Yale’s involvement in New England power grids precedes the Maine project. In 2017, another proposal called the Northern Pass sought to deliver hydroelectric power to New England through a 192-mile transmission line through New Hampshire. At the time, Wagner Forest Management — which oversees the Yale-controlled Bayroot LLC — leased some of Bayroot’s lands in northern New Hampshire to Eversource, the power company in charge of the project. While the Northern Pass effort came to a halt in 2018 after leaders failed to gain appropriate permits, the months leading up to the shutdown saw heightened awareness on campus.

In May 2017, New Hampshire Coos County commissioner Richard Samson spoke at a campus teach-in about his concerns that the Northern Pass would degrade the forest. Months later in October 2017, Yale students signed an open letter urging the University to withdraw its support for the project.

“What [Yale is] doing to the land up here and the people up here is just ridiculous,” Samson told the News in April 2018. “We’re asking Yale to be a responsible land owner. That’s what they teach and that’s what they preach, but that’s not what they’re doing.”

When asked for Yale’s response to local concerns about the current power line proposal, University spokesperson Karen Peart referred the News to a 2017 press release, in which the University reacted to the initial wave of protests against the Northern Pass. The release stated that Yale does not directly oversee its investments, opting instead to “invest with managers through partnership arrangements that limit the investors’ ability to control decisions from both a legal and best practices perspective.”

Wagner Forest Management — the company maintaining lands owned by Yale-controlled Bayroot — did not possess the legal ability to terminate the lease, according to the 2017 press release. The release also stated that the Yale Investments Office viewed Wagner as a “world-class manager of timberland.”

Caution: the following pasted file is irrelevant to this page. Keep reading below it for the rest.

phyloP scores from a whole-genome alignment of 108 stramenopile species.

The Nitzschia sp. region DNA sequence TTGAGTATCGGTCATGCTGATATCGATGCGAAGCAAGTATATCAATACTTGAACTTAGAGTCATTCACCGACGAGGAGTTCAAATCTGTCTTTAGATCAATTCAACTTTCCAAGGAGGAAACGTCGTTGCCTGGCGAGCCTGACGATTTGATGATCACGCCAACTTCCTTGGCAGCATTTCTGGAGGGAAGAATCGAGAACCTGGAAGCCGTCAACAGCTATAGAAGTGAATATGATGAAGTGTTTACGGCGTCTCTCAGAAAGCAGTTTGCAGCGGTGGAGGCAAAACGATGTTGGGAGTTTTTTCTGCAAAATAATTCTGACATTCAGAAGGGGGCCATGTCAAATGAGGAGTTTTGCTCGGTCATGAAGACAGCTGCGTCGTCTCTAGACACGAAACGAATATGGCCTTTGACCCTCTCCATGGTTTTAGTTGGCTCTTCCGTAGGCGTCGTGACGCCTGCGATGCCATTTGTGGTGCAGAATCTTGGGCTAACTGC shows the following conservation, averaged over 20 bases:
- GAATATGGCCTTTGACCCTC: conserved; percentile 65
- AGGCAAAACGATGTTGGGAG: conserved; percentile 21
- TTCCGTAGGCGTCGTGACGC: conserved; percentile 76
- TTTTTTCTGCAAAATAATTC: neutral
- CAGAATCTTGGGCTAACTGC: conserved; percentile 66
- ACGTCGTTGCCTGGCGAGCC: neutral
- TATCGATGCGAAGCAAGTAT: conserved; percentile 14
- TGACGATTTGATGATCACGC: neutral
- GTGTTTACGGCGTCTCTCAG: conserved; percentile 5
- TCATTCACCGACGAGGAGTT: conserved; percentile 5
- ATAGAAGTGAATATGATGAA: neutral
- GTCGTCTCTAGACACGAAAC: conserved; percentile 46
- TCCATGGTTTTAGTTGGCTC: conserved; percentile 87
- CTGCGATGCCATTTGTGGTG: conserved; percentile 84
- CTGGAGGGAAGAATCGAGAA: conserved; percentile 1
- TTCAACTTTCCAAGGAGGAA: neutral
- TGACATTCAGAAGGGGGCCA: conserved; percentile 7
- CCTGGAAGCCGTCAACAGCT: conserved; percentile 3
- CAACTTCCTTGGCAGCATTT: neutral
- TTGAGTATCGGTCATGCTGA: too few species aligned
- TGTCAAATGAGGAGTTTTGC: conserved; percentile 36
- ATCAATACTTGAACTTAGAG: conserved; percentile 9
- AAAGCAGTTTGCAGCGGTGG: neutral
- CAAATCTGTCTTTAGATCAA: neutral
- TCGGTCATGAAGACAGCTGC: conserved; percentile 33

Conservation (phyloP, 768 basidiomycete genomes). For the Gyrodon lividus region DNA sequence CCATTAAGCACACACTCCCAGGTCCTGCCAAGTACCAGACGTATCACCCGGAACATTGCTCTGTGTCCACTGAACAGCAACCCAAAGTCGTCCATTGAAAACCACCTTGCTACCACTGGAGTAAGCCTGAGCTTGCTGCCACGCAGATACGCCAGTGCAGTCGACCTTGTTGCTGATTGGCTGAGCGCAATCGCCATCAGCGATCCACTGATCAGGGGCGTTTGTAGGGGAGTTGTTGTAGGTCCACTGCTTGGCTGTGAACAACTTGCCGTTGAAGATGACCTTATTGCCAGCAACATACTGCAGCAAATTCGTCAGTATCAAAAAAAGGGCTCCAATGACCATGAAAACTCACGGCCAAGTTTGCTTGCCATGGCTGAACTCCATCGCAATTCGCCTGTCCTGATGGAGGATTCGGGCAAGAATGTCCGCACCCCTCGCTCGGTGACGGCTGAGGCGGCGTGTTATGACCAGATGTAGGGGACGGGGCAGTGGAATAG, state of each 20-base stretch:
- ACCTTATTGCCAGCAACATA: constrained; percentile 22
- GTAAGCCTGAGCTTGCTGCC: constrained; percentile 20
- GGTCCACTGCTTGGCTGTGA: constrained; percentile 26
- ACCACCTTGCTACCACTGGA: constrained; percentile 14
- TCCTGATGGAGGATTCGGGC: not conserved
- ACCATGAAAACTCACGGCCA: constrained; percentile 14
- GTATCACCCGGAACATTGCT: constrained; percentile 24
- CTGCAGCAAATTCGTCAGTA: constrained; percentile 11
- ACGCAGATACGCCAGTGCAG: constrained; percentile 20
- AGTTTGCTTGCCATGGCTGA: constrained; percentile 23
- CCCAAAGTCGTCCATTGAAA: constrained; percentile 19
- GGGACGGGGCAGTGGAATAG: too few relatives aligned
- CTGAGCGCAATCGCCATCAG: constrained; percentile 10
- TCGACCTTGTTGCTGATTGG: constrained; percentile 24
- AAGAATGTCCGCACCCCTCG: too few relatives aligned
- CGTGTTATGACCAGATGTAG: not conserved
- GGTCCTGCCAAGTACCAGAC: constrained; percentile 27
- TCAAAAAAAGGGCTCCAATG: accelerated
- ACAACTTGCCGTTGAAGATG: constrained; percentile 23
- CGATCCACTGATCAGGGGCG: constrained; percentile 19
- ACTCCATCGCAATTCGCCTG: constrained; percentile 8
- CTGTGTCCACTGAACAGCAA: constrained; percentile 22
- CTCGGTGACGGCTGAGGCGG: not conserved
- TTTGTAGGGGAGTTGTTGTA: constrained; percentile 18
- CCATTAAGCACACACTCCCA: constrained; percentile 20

In an email to the News, Varipatis said that Central Maine Power negotiated with Bayroot to purchase land for its newest project. He added that there was “no reason” to discuss the purchase with University officials.

According to a Sept. 27 press release from the Yale Investments Office or YIO, the University’s endowment totaled $30.3 billion on June 30, 2019. While the majority of the University’s investments are held in asset classes like private and foreign equity, natural resources make up 5.5 percent of the endowment. According to the YIO, most recent endowment update, investing in natural resources — which include oil, gas and agriculture as well as timberland — offers protection against unanticipated inflation and provides the University with “high and visible” cash flow.

But on campus, some are critical of Yale’s hands-off approach. According to Zander De Jesus ’20, co-president of The Yale Student Environmental Coalition, those who make decisions affecting the environment must consider both the people and ecosystems impacted. He added that in a time of climate crisis coupled with accelerating fossil fuel emissions, it is imperative for institutions to weigh the environmental costs and benefits of their policies.

De Jesus also referenced Yale’s mission as a nonprofit institution dedicated to, among other things, improving the world through “outstanding research and scholarship, education, preservation, and practice.”

De Jesus said, “I think it’s important that we also scrutinize and evaluate whether or not a profit motive is involved in these types of land transfers, and making sure that all costs be considered.”